While the proximate concern is nuclear terrorism—Obama has warned that terrorists are “determined to buy, build, or steal” a nuclear weapon—the larger goal is “global zero,” a world without nuclear weapons. In pursuit of that goal, Obama has generated a level of activity around the nuclear threat that is without recent precedent.
Still, the obstacles to achieving these ambitious aims are considerable. In Washington many officials, guided by unilateralist ideas about national security, cling to a robust U.S. arsenal. And while Obama and Medvedev have reached an agreement on a new START, Republicans may hold up its ratification when the treaty is submitted to the Senate later this year. The administration itself is filled with hawkish holdovers from the Bush era and new blood who support the status quo either because they think it is sound, or because they prefer to concentrate on domestic issues.
For their part, Russian officials feel manipulated and betrayed by their U.S. counterparts, regardless of who is in the White House. Obama and Medvedev may have joked around during the START signing in Prague—highlighting their “personal chemistry,” as Medvedev described it—but their warm feelings are not shared by many of their colleagues. Prime Minister Vladimir Putin is famously hostile toward the United States and has stalled negotiations over nuclear arms. Following his example, many high-ranking Russian officials have been looking quietly for ways to undermine the new START. [my emphasis]
Progress is progress in nuclear arms control, even when it's accompanied by bone-headed ideas like the non-nuclear ICBM proposal that would give the US military the ability to carry out the dubious policy of targeted assassination by firing a rocket from the United States that would look to other countries' detection systems exactly like a nuclear rocket. That idea is the opposite of progress.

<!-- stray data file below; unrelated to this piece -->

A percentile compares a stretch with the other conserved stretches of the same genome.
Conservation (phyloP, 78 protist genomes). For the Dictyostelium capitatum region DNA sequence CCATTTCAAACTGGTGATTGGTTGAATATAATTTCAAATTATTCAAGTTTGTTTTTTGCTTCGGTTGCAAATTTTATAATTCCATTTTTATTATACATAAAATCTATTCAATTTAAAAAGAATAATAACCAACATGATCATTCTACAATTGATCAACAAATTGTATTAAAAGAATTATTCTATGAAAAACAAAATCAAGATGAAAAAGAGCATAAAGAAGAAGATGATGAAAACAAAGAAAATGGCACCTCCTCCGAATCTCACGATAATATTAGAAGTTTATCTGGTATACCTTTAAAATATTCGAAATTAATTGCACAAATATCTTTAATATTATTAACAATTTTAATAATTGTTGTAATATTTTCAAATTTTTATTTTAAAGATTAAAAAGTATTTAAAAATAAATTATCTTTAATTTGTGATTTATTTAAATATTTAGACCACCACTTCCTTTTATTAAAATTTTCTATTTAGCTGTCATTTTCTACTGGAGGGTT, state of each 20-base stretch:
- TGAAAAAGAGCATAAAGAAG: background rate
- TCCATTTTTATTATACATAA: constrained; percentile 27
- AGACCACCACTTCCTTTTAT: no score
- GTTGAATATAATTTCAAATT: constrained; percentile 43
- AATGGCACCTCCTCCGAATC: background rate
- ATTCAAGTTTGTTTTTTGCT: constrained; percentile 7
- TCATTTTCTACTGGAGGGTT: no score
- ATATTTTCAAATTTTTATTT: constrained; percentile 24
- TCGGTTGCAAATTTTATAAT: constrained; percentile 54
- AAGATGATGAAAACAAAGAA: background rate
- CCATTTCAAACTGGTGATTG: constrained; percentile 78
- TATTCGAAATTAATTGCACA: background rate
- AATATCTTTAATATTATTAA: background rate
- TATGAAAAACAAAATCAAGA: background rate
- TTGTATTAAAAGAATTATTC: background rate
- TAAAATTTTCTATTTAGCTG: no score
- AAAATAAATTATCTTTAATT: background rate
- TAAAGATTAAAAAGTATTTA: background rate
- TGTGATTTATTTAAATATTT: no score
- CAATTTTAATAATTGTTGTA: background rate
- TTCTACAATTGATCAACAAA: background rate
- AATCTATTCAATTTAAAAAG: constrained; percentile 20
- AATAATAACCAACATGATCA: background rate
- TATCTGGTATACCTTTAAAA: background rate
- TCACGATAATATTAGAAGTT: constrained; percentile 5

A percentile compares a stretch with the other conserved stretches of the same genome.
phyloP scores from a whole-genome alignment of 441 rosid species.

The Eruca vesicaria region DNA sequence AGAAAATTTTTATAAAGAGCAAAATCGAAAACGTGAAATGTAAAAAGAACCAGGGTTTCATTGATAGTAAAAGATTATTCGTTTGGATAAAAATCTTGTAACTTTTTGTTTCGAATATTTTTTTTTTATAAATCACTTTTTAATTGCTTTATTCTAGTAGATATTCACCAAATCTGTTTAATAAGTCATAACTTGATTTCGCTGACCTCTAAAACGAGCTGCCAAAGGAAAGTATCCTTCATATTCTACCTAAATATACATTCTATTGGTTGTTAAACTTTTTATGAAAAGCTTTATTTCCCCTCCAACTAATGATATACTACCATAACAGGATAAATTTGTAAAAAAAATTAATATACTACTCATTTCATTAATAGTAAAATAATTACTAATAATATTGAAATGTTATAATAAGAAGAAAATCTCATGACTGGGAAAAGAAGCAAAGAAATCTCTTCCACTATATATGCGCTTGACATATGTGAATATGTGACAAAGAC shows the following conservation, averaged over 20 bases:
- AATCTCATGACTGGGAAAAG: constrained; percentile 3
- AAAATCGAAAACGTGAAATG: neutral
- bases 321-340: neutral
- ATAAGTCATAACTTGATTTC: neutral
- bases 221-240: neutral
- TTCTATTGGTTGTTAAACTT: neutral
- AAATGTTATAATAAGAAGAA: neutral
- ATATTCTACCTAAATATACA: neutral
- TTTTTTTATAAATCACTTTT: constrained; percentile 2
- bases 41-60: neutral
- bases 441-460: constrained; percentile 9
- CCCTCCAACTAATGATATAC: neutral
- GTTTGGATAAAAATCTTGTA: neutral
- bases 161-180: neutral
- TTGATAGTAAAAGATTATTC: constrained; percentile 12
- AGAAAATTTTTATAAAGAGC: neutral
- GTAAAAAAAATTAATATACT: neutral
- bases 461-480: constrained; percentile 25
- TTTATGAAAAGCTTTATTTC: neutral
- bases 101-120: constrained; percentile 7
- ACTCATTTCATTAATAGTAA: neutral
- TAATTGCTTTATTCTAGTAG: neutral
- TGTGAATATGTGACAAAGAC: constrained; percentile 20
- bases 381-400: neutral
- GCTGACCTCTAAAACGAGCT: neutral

But it's also important to be realistic about how much or how limited progress is when it happens:
It will restrict both nations to 1,550 deployed strategic warheads, which means a real reduction. But both countries have hundreds of additional “non-strategic” nuclear weapons, designed for use against a modest nearby target rather than an entire distant city. Although their yields make them less destructive, these weapons still are terribly lethal. “In the real world, a nuclear weapon is a nuclear weapon,” says Pierce Corden, a former State Department office director in the Arms Control Bureau. “Just like a rose is a rose.”
According to Hans Kristensen of the Federation of American Scientists (FAS), when all warheads are taken into account, the new START reduces Russia’s nuclear inventory by a mere 8 percent and the United States’s by even less—5 percent.
I'm not quite sure what Corden or McKelvey mean by the "a nuclear weapon is a nuclear weapon" quote, though. There is a difference in having arsenals of a type and amount that can destroy an entire large country like the US and Russia, or whose effects in their usage could literally wipe out the human race on earth, and having a highly destructive arsenal that lacks the capacity for such total destruction.
The idea that "a nuclear weapon is a nuclear weapon" also could play into the threat inflation of those who want to paint jihadist terrorist groups as an existential threat to the US, i.e., literally a threat to the country's existence. You don't have to minimize the risk of nuclear terrorism - what that level may really be is a topic for other posts - to recognize that an arsenal like Russia's that could presumably still level every major American city threatens the existence of the United States as a viable country, while even a worst-case terrorist attack that takes out one American city is not the same level of danger. Grim as such calculations are, they really are necessary. For American security, containing nuclear proliferation and continuing to bring down the number of American and Russian nuclear weapons is enormously more critical than the "war on terrorism", important as anti-terrorism efforts are.
And there is a difference between the Cheney-Bush administration and Obama's on nuclear proliferation. McKelvey quote Daryl Kimball of the Arms Control Association, "The Bush administration gutted [arms-control] offices, transferred people to other places and took away a lot of State Department arms-control expertise."
And they undertook the Iraq War, which vastly increased the practical pressure perceived by Iran and other nations to acquire nuclear weapons to deter future American invasions of their countries.